They began their public show, lining up like elementary school children to read the Constitution on the House floor in deference to their doting Tea Party foster parents. It was for the true believers a religious ritual, the reading of a sacred text with related claims of the brilliance and anointment of the Framers. But to hold to the myths, they had to call for an amended version of the Constitution. For the original version of the Constitution, like the men who wrote it, was too flawed to justify the flowery claims made for it. It, like its writers, needed to be remade into a more acceptable image, free of the racism, sexism and classism that stained it. Indeed, the original version sanctioned African enslavement, denied the wholeness of African humanity, setting it as 3/5 of a person and rejecting our right of freedom even thru escape. It also denied women the right to vote, favored property owners and set aside the Senate for the more noble White men among them. It is these inconvenient and uncomfortable facts in the Constitution's original construction that the new colonists sought to erase and not reveal by reading a revised and sanitized version of it with its corrective reconsiderations called amendments.

Such immature and uncritical conceptions of the document and attempts to talk about it as a holy writ, unchanged and unchangeable, and to force others to accept it is both self-deceptive and dangerous. It calls for a paper patriotism devoid of real people with real problems and real struggles to solve them. In other words, such an approach to the Constitution denies its original flaws and the flaws of its Framers; denies the changes made to correct these flaws; denies the history and the life-and-death struggles required for the changes; and denies the ongoing need to constantly reinterpret and change the document in light of deeper and more ethical understandings of how we ought to live together and relate.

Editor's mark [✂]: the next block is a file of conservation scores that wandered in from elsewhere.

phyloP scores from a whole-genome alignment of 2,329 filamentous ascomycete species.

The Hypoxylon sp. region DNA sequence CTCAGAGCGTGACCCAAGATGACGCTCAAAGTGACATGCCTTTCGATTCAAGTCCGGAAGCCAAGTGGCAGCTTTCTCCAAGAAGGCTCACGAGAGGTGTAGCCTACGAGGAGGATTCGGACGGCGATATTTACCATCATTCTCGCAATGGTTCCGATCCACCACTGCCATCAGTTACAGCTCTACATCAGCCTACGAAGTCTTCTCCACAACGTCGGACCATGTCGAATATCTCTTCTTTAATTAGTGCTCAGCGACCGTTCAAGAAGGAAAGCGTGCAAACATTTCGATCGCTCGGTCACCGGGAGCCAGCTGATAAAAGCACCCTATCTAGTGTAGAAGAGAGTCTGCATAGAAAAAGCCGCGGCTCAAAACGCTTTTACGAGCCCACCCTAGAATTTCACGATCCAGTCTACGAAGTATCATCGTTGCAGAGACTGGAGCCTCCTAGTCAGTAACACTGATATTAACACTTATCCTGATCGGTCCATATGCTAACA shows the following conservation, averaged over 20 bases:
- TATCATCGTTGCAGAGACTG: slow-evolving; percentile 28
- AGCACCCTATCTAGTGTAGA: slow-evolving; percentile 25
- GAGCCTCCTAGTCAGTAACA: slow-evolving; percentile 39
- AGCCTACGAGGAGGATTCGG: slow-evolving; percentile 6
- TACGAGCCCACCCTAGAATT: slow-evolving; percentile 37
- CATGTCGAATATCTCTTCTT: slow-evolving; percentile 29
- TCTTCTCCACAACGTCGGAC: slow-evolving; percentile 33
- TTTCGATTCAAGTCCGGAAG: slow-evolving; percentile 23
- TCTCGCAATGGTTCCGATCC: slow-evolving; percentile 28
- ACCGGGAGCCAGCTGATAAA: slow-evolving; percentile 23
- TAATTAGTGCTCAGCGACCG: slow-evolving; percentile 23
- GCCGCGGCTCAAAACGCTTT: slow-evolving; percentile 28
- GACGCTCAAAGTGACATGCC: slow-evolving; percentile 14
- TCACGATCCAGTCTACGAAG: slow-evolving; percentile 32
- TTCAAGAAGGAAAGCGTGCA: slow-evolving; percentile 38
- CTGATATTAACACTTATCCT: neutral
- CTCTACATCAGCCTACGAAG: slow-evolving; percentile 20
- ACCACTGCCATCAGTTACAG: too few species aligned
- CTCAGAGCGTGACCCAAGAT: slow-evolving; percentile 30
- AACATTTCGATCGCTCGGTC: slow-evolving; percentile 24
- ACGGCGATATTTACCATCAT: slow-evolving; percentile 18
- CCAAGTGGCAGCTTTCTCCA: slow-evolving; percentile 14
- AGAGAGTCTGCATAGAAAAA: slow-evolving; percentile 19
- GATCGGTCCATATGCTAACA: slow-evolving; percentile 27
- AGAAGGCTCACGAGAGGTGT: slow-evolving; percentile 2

The late and renown Supreme Court Justice Thurgood Marshall, in his 1987 Bicentennial Speech, urged us to move beyond such mindless and uncritical celebration of Constitution and country. He noted that such a celebration cultivates a tendency "to oversimplify and overlook the many other events that have been instrumental to our achievements as a nation." Moreover, it "invites a complacent belief that the vision of those who debated and compromised in Philadelphia yielded the 'more perfect union' it is said we enjoy now." For Justice Marshall, the Constitution was not "forever fixed" at Philadelphia. And he noted, he did not "find the wisdom, foresight and sense of justice exhibited by the Framers particularly profound."

Indeed, he states "To the contrary the government they devised was defective from the start, requiring several amendments, a civil war and momentous societal transformation to attain the system of constitutional government and its respect for individual freedoms and human rights we hold fundamental today." Thus, in recognizing the progressive changes made from enslavement and exclusion to our unfinished struggles for freedom and inclusion, "the credit does not belong to the Framers. It belongs to those who refused to acquiesce to outdated notions of 'liberty', 'justice' and 'equality' and who strived to better them." He concluded that a rightful reading and a "sensitive understanding of the Constitution's inherent defeats" will let us "see that the true miracle was not the birth of the Constitution, but its life, a life nurtured through two turbulent centuries of our own making."

Justice Marshall argued this history requires more than "festivities with flag-waving fervor." Rather, it calls for commemoration of "the suffering, struggle and sacrifice that has triumphed over much of what was wrong with the original document." And it deserves our viewing the document and its history "with hopes not realized and promises not fulfilled" and therefore, with a commitment to ongoing and increased struggles to achieve the hopes and promise, and open up new horizons of human life and history.